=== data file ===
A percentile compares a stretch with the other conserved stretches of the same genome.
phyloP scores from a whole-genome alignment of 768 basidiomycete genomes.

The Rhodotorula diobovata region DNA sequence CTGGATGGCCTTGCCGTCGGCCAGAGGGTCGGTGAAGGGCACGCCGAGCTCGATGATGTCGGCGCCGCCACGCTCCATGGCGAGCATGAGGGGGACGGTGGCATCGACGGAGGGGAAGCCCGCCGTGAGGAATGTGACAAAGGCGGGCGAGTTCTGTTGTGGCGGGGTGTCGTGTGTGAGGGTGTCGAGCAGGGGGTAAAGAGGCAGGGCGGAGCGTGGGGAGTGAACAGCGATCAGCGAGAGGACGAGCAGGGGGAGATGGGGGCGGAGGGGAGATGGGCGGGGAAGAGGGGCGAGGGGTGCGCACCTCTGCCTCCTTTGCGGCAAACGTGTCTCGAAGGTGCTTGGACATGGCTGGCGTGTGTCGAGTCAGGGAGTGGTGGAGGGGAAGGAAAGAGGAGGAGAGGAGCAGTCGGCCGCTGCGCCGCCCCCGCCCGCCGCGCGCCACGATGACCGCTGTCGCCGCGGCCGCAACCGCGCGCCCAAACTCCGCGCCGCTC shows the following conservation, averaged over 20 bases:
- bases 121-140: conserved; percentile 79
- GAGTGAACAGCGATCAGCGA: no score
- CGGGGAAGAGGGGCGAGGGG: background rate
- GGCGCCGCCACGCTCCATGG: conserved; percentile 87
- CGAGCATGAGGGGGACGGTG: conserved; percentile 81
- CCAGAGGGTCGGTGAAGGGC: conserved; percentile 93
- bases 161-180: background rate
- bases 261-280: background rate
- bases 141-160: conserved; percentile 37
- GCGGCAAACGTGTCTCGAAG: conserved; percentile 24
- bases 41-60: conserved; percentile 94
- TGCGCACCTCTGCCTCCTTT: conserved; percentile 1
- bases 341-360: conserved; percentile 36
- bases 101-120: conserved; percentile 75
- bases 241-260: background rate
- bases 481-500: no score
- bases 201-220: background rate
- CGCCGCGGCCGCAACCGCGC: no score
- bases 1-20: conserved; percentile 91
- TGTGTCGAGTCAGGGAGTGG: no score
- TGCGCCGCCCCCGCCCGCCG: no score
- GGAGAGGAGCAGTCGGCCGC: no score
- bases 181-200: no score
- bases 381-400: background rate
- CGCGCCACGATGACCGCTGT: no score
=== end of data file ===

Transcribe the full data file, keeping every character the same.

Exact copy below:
A percentile compares a stretch with the other conserved stretches of the same genome.
phyloP scores from a whole-genome alignment of 768 basidiomycete genomes.

The Rhodotorula diobovata region DNA sequence CTGGATGGCCTTGCCGTCGGCCAGAGGGTCGGTGAAGGGCACGCCGAGCTCGATGATGTCGGCGCCGCCACGCTCCATGGCGAGCATGAGGGGGACGGTGGCATCGACGGAGGGGAAGCCCGCCGTGAGGAATGTGACAAAGGCGGGCGAGTTCTGTTGTGGCGGGGTGTCGTGTGTGAGGGTGTCGAGCAGGGGGTAAAGAGGCAGGGCGGAGCGTGGGGAGTGAACAGCGATCAGCGAGAGGACGAGCAGGGGGAGATGGGGGCGGAGGGGAGATGGGCGGGGAAGAGGGGCGAGGGGTGCGCACCTCTGCCTCCTTTGCGGCAAACGTGTCTCGAAGGTGCTTGGACATGGCTGGCGTGTGTCGAGTCAGGGAGTGGTGGAGGGGAAGGAAAGAGGAGGAGAGGAGCAGTCGGCCGCTGCGCCGCCCCCGCCCGCCGCGCGCCACGATGACCGCTGTCGCCGCGGCCGCAACCGCGCGCCCAAACTCCGCGCCGCTC shows the following conservation, averaged over 20 bases:
- bases 121-140: conserved; percentile 79
- GAGTGAACAGCGATCAGCGA: no score
- CGGGGAAGAGGGGCGAGGGG: background rate
- GGCGCCGCCACGCTCCATGG: conserved; percentile 87
- CGAGCATGAGGGGGACGGTG: conserved; percentile 81
- CCAGAGGGTCGGTGAAGGGC: conserved; percentile 93
- bases 161-180: background rate
- bases 261-280: background rate
- bases 141-160: conserved; percentile 37
- GCGGCAAACGTGTCTCGAAG: conserved; percentile 24
- bases 41-60: conserved; percentile 94
- TGCGCACCTCTGCCTCCTTT: conserved; percentile 1
- bases 341-360: conserved; percentile 36
- bases 101-120: conserved; percentile 75
- bases 241-260: background rate
- bases 481-500: no score
- bases 201-220: background rate
- CGCCGCGGCCGCAACCGCGC: no score
- bases 1-20: conserved; percentile 91
- TGTGTCGAGTCAGGGAGTGG: no score
- TGCGCCGCCCCCGCCCGCCG: no score
- GGAGAGGAGCAGTCGGCCGC: no score
- bases 181-200: no score
- bases 381-400: background rate
- CGCGCCACGATGACCGCTGT: no score